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Architecture & Design

Dan Noble: A 10-Year Vision for Dallas

All it will take to make this future into our reality is a few sensible policy changes and a willingness to share the message that strengthening the core of Dallas will make life better for everyone in the region.
Dan Noble
Dan Noble

In my last two columns, I wrote about how Dallas needs a stronger and more vibrant core and presented examples of how other cities had successfully restored the vitality of their downtowns. This time, I want to talk to you about how Dallas might look five or 10 years from now. I won’t be describing some fanciful jetpacks-and-hovercars future; this is an eminently achievable vision.

All it will take to make this future into our reality is a few sensible policy changes and a willingness to share the message that strengthening the core of Dallas will make life better for everyone in the region.

IMAGINE: A newly created neighborhood bringing Deep Ellum, the Arts District, and downtown together with near East Dallas. 

In the shadow of the Arts District, under what used to be the concrete carnage of the Interstate 345 freeway, stands a mixed-use neighborhood. This area is now a terrific place to work, play and live. It’s still a destination for people commuting to work or seeking culture and entertainment. But now, it’s also home to 20,000 residents.

An integrated parkway stitches this new mixed-use neighborhood together. It owes its existence to a bond initiative, some private investment, and a tax increment reinvestment zone. Public policy has been enacted that has allowed Deep Ellum to maintain its character, grit, and affordability. It has also ushered in a new bohemian verve—a parkway binding the Arts District to Deep Ellum means that this is now a place where actual artists can actually afford to live.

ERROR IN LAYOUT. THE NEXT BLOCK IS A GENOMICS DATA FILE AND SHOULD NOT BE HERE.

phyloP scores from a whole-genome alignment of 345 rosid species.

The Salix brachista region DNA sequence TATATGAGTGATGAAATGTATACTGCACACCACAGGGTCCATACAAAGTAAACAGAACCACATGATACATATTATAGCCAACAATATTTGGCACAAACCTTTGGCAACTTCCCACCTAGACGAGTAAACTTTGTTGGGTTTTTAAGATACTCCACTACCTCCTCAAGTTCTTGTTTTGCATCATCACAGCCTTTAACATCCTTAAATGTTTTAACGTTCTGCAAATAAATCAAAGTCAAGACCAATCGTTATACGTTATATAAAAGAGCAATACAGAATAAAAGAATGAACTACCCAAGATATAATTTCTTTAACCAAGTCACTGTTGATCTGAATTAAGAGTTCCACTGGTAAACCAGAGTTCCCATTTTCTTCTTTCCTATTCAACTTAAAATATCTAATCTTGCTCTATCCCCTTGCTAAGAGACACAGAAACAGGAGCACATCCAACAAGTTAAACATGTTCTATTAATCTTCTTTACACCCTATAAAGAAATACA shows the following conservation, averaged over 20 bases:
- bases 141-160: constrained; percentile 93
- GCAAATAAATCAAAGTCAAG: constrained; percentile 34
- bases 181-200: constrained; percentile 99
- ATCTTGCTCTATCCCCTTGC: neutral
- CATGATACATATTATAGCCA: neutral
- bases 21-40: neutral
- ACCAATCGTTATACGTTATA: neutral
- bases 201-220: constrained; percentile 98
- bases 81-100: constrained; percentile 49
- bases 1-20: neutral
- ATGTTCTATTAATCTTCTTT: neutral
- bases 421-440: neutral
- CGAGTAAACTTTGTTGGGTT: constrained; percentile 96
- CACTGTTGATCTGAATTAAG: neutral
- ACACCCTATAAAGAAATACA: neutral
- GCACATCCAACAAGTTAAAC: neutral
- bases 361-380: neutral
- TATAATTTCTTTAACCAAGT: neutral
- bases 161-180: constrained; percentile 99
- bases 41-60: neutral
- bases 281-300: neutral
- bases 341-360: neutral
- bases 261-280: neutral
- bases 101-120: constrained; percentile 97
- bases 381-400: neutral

Whenever travel sites and real estate guides try to describe the appeal of this area, they continually bring up the West Village as a point of comparison. You can understand why: It’s about the same size in terms of acreage, and the potential for economic and social development is just as strong.

People stream into this area for entertainment, restaurants, shopping and jobs. Many choose to stay. Offices and residential space are going up all over the 245 available acres, and they’re being occupied as quickly as they’re being built. With Central Expressway already being depressed and Klyde Warren Park now spanning Woodall Rogers, Uptown and Near East Dallas have realized common synergies in new residents and a robust street life.

There is now a “there” there in what used to be a void at the center of the city.

Amid all of the new construction, old buildings are being restored—Dallas is rediscovering a piece of its history that had been sliced away and redlined. Deeper connections are forming because people are actually walking from place to place, filling in the holes in their mental map of the city as they go.

IMAGINE:  A re-energized and connected downtown core.

The new neighborhood where I-345 once stood isn’t the only change. Interstate 30 has been re-routed to the south, and there’s been development of boulevards to the east. There’s a greatly expanded Santa Fe Trail.